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What sustains Zande witchcraft beliefs in the face of counterevidence?

ANT 3006

Jamie McCollum

In his classic text, Witchcraft, Oracles and Magic among the Azande, Evans-Pritchard reveals that witchcraft (mangu) beliefs are ubiquitous and that mangu is a very real part of everyday life. An important aspect of the Zande witchcraft belief system is their consultation of oracles to reveal what is hidden. However, although the Zande consult oracles regularly and follow their guidance, as often as not the oracle contradicts himself [sic] (1976: 153). But these contradictions do not lead the Azande to question the integrity of their witchcraft beliefs. In fact, Evans-Pritchard suggests that the way the oracle is consulted the contradictions appear to be built-in to the system and are expected by the Azande, noting that [the] oracle seems so ordered to provide a maximum number of contradictions (1976: 154). In this essay, I will show how the Azande belief in witchcraft is sustained despite these apparent contradictions. In addition, I will argue that it is problematic to ask what sustains their belief in the face of counter-evidence as, from the Azande perspective there is no counter-evidence.

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What sustains Zande witchcraft beliefs in the face of counterevidence?

ANT 3006

Jamie McCollum

For the Azande witchcraft is a part of everyday life. They consider it to be responsible for almost all failures or misfortunes in their life; if crops fail, it is because of witchcraft, if an individual falls ill or sustains an injury, invariably it will be claimed that mangu is to blame. However, Evans-Pritchard

notes that Zande belief in witchcraft in no way contradicts empirical knowledge of cause and effect (1976: 25). Instead, witchcraft provides a means to explain the particularity of a misfortune. To illustrate how the Azande consider mangu to be responsible for an individuals misfortune, Evans-Pritchard

describes how a Zande boy, who injured his foot on a stump in the middle of a path, claimed that mangu was to blame for his misfortune. Rather than accept the boys account at face value, Evans-Pritchard challenged the boys claim; suggesting that the injury was due to carelessness on the boys part, and that as the stump had grown there naturally it was unlikely that witchcraft was to blame. Somewhat surprisingly, the boy agreed that mangu had nothing to do with the stump being there. However, he contended that as he always made the same journey taking care to locate and avoid any stumps, witchcraft was the only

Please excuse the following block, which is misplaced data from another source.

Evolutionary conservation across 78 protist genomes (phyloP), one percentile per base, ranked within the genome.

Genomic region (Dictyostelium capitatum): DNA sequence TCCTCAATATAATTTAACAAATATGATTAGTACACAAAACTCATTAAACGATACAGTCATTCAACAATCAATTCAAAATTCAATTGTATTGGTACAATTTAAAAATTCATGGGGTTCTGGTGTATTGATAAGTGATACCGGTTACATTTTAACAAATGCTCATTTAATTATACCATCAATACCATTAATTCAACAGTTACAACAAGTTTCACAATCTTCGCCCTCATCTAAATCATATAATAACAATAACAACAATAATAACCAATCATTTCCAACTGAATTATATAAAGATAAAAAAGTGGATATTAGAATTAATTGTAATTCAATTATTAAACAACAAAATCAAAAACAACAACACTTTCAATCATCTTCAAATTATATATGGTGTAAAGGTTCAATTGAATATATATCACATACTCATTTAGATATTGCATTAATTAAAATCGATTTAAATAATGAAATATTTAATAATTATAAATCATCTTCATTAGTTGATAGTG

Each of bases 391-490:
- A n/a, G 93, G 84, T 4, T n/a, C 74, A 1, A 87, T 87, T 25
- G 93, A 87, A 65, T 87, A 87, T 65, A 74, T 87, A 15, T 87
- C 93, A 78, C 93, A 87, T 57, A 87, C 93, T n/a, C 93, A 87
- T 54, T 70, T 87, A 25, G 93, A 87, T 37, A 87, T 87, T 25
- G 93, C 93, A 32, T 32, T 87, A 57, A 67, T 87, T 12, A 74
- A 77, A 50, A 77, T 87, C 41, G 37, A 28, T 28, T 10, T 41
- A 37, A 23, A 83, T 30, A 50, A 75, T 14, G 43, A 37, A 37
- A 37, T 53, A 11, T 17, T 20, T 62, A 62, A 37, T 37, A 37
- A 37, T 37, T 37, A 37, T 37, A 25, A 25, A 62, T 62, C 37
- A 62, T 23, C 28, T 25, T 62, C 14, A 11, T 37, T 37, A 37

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What sustains Zande witchcraft beliefs in the face of counterevidence?

ANT 3006

Jamie McCollum

possible explanation as to why, on this occasion, he should sustain an injury. In addition, the injury subsequently became infected; this was cited by the boy as further evidence that witchcraft was involved in his misfortune, noting that he had had many cuts before that had not festered (Evans-Pritchard 1976: 20). This may appear to suggest that the boy is simply using the notion of witchcraft in an attempt to deny his own negligence in failing to avoid the stump. However, the boys explanation does not ignore the causal effect of the injury; instead, it provides an explanation for the particularity of the boys misfortune.

In addition, the Azande believe that witchcraft is a substance found in the body (Evans-Pritchard suggests the lower intestine) which is transmitted by unilinear descent i.e. from father to son and from mother to daughter. However, for the Azande it does not follow that if a man is proven to be a witch the rest of the male members of his clan are ipso facto witches. Evans-Pritchard acknowledges that the Azande can see the logic of this argument but do not accept its conclusions (1976: 3). Furthermore, Evans-Pritchard reveals that, in pre-colonial

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What sustains Zande witchcraft beliefs in the face of counterevidence?

ANT 3006

Jamie McCollum

Zandeland, autopsies were regularly carried out to establish if a person accused of witchcraft was indeed a witch, noting that the results of an autopsy would often prove a persons innocence and, therefore contradict the oracles(1976: 15). However, these contradictions do not lead the Azande to reconsider their witchcraft beliefs as they can easily be explained by reference to a set of secondary elaborations (see below).

Another important element of Zande witchcraft beliefs is their use of oracles to reveal what is hidden. Evans-Pritchard lists more than thirty examples of occasions when the oracles are consulted - e.g. before embarking on a long journey or before building a new homestead - but notes that there are many more (1976: 122). The Zande have a number of oracles in their repertoire; the rubbing board oracle (iwa), the termite oracle (dakpa) and the poison oracle (benge), which is